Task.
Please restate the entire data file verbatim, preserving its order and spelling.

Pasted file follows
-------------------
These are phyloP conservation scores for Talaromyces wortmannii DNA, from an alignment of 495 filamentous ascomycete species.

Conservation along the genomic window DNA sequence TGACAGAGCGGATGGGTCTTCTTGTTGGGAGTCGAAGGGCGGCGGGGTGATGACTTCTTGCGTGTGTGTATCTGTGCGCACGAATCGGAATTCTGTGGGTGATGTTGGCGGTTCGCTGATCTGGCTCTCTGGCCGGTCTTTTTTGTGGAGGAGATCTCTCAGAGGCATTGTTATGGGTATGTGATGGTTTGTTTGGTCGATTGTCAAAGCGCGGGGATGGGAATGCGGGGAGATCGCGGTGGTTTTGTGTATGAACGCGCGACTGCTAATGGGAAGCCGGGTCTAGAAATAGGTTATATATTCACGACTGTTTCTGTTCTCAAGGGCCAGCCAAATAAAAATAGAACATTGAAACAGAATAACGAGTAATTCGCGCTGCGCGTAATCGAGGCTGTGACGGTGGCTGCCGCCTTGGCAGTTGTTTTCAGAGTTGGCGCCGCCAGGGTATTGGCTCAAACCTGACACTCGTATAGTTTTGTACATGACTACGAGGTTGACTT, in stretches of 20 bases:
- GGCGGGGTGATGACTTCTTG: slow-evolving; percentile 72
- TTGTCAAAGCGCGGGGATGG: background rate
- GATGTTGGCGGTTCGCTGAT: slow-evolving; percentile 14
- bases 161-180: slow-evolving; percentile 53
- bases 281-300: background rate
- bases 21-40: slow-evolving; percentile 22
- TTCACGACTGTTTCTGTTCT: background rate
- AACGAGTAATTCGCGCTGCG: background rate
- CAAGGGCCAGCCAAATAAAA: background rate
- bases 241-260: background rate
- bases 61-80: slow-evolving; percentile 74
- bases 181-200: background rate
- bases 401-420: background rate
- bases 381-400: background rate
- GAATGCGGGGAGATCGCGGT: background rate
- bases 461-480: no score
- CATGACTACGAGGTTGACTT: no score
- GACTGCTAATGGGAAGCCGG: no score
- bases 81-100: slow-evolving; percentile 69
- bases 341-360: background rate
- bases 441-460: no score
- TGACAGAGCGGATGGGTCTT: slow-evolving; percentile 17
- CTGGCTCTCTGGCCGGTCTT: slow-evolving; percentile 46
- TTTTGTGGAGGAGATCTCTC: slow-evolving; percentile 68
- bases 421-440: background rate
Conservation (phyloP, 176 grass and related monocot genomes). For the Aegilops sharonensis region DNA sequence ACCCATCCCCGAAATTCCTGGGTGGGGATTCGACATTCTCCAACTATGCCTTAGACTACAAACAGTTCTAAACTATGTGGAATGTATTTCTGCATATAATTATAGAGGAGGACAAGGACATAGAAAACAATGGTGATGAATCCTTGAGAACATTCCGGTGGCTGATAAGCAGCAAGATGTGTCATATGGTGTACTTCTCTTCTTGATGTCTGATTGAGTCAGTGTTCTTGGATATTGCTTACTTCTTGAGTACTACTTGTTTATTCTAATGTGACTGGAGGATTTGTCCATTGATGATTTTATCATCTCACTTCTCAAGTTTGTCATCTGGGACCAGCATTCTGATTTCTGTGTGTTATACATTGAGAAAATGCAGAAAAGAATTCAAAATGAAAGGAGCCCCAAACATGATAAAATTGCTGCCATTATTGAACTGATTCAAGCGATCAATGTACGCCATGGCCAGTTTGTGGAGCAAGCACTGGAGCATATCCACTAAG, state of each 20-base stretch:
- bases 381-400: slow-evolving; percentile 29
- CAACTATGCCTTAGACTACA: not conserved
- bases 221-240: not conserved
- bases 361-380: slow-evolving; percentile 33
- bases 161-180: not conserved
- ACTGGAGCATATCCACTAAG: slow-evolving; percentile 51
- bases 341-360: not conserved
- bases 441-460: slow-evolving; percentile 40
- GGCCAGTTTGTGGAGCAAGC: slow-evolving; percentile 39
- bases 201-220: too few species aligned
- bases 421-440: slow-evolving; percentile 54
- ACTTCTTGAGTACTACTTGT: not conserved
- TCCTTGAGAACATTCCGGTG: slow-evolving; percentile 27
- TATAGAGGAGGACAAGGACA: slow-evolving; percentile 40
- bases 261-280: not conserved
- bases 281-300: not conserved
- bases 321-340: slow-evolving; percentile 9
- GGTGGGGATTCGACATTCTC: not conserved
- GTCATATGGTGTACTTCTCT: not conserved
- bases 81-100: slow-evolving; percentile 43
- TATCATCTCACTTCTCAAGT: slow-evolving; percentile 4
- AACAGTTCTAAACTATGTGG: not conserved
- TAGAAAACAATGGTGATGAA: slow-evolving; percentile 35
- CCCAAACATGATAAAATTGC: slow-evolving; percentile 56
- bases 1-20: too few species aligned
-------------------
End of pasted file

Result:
These are phyloP conservation scores for Talaromyces wortmannii DNA, from an alignment of 495 filamentous ascomycete species.

Conservation along the genomic window DNA sequence TGACAGAGCGGATGGGTCTTCTTGTTGGGAGTCGAAGGGCGGCGGGGTGATGACTTCTTGCGTGTGTGTATCTGTGCGCACGAATCGGAATTCTGTGGGTGATGTTGGCGGTTCGCTGATCTGGCTCTCTGGCCGGTCTTTTTTGTGGAGGAGATCTCTCAGAGGCATTGTTATGGGTATGTGATGGTTTGTTTGGTCGATTGTCAAAGCGCGGGGATGGGAATGCGGGGAGATCGCGGTGGTTTTGTGTATGAACGCGCGACTGCTAATGGGAAGCCGGGTCTAGAAATAGGTTATATATTCACGACTGTTTCTGTTCTCAAGGGCCAGCCAAATAAAAATAGAACATTGAAACAGAATAACGAGTAATTCGCGCTGCGCGTAATCGAGGCTGTGACGGTGGCTGCCGCCTTGGCAGTTGTTTTCAGAGTTGGCGCCGCCAGGGTATTGGCTCAAACCTGACACTCGTATAGTTTTGTACATGACTACGAGGTTGACTT, in stretches of 20 bases:
- GGCGGGGTGATGACTTCTTG: slow-evolving; percentile 72
- TTGTCAAAGCGCGGGGATGG: background rate
- GATGTTGGCGGTTCGCTGAT: slow-evolving; percentile 14
- bases 161-180: slow-evolving; percentile 53
- bases 281-300: background rate
- bases 21-40: slow-evolving; percentile 22
- TTCACGACTGTTTCTGTTCT: background rate
- AACGAGTAATTCGCGCTGCG: background rate
- CAAGGGCCAGCCAAATAAAA: background rate
- bases 241-260: background rate
- bases 61-80: slow-evolving; percentile 74
- bases 181-200: background rate
- bases 401-420: background rate
- bases 381-400: background rate
- GAATGCGGGGAGATCGCGGT: background rate
- bases 461-480: no score
- CATGACTACGAGGTTGACTT: no score
- GACTGCTAATGGGAAGCCGG: no score
- bases 81-100: slow-evolving; percentile 69
- bases 341-360: background rate
- bases 441-460: no score
- TGACAGAGCGGATGGGTCTT: slow-evolving; percentile 17
- CTGGCTCTCTGGCCGGTCTT: slow-evolving; percentile 46
- TTTTGTGGAGGAGATCTCTC: slow-evolving; percentile 68
- bases 421-440: background rate
Conservation (phyloP, 176 grass and related monocot genomes). For the Aegilops sharonensis region DNA sequence ACCCATCCCCGAAATTCCTGGGTGGGGATTCGACATTCTCCAACTATGCCTTAGACTACAAACAGTTCTAAACTATGTGGAATGTATTTCTGCATATAATTATAGAGGAGGACAAGGACATAGAAAACAATGGTGATGAATCCTTGAGAACATTCCGGTGGCTGATAAGCAGCAAGATGTGTCATATGGTGTACTTCTCTTCTTGATGTCTGATTGAGTCAGTGTTCTTGGATATTGCTTACTTCTTGAGTACTACTTGTTTATTCTAATGTGACTGGAGGATTTGTCCATTGATGATTTTATCATCTCACTTCTCAAGTTTGTCATCTGGGACCAGCATTCTGATTTCTGTGTGTTATACATTGAGAAAATGCAGAAAAGAATTCAAAATGAAAGGAGCCCCAAACATGATAAAATTGCTGCCATTATTGAACTGATTCAAGCGATCAATGTACGCCATGGCCAGTTTGTGGAGCAAGCACTGGAGCATATCCACTAAG, state of each 20-base stretch:
- bases 381-400: slow-evolving; percentile 29
- CAACTATGCCTTAGACTACA: not conserved
- bases 221-240: not conserved
- bases 361-380: slow-evolving; percentile 33
- bases 161-180: not conserved
- ACTGGAGCATATCCACTAAG: slow-evolving; percentile 51
- bases 341-360: not conserved
- bases 441-460: slow-evolving; percentile 40
- GGCCAGTTTGTGGAGCAAGC: slow-evolving; percentile 39
- bases 201-220: too few species aligned
- bases 421-440: slow-evolving; percentile 54
- ACTTCTTGAGTACTACTTGT: not conserved
- TCCTTGAGAACATTCCGGTG: slow-evolving; percentile 27
- TATAGAGGAGGACAAGGACA: slow-evolving; percentile 40
- bases 261-280: not conserved
- bases 281-300: not conserved
- bases 321-340: slow-evolving; percentile 9
- GGTGGGGATTCGACATTCTC: not conserved
- GTCATATGGTGTACTTCTCT: not conserved
- bases 81-100: slow-evolving; percentile 43
- TATCATCTCACTTCTCAAGT: slow-evolving; percentile 4
- AACAGTTCTAAACTATGTGG: not conserved
- TAGAAAACAATGGTGATGAA: slow-evolving; percentile 35
- CCCAAACATGATAAAATTGC: slow-evolving; percentile 56
- bases 1-20: too few species aligned